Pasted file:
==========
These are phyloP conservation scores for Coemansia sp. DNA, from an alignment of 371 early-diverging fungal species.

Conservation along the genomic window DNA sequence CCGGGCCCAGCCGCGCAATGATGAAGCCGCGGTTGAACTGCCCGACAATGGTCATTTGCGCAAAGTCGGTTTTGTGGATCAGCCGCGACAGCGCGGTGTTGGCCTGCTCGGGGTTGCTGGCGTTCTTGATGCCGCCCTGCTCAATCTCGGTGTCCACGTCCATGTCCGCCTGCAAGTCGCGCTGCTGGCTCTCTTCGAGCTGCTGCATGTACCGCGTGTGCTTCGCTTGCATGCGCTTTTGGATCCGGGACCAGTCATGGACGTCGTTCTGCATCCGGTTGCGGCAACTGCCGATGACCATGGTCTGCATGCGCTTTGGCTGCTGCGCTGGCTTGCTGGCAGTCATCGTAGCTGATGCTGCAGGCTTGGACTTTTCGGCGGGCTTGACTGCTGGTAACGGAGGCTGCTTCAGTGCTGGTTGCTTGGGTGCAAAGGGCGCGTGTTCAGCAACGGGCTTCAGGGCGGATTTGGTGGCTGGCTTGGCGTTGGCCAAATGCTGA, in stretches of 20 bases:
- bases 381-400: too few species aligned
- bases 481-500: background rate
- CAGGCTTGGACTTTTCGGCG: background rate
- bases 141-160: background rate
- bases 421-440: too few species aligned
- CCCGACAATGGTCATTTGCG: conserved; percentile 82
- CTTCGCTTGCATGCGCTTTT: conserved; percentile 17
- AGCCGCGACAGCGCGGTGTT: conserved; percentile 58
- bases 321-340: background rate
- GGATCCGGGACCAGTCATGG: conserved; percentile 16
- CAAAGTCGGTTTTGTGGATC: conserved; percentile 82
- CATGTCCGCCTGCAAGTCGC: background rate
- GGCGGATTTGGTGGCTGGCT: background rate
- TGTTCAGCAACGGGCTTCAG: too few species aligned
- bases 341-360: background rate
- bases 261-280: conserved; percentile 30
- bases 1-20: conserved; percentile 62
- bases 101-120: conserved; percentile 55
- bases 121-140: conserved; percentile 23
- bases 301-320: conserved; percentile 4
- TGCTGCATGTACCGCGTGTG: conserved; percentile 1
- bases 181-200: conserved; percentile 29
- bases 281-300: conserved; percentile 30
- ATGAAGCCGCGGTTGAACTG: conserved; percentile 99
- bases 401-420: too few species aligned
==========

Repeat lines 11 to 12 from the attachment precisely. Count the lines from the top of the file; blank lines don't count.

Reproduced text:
- bases 321-340: background rate
- GGATCCGGGACCAGTCATGG: conserved; percentile 16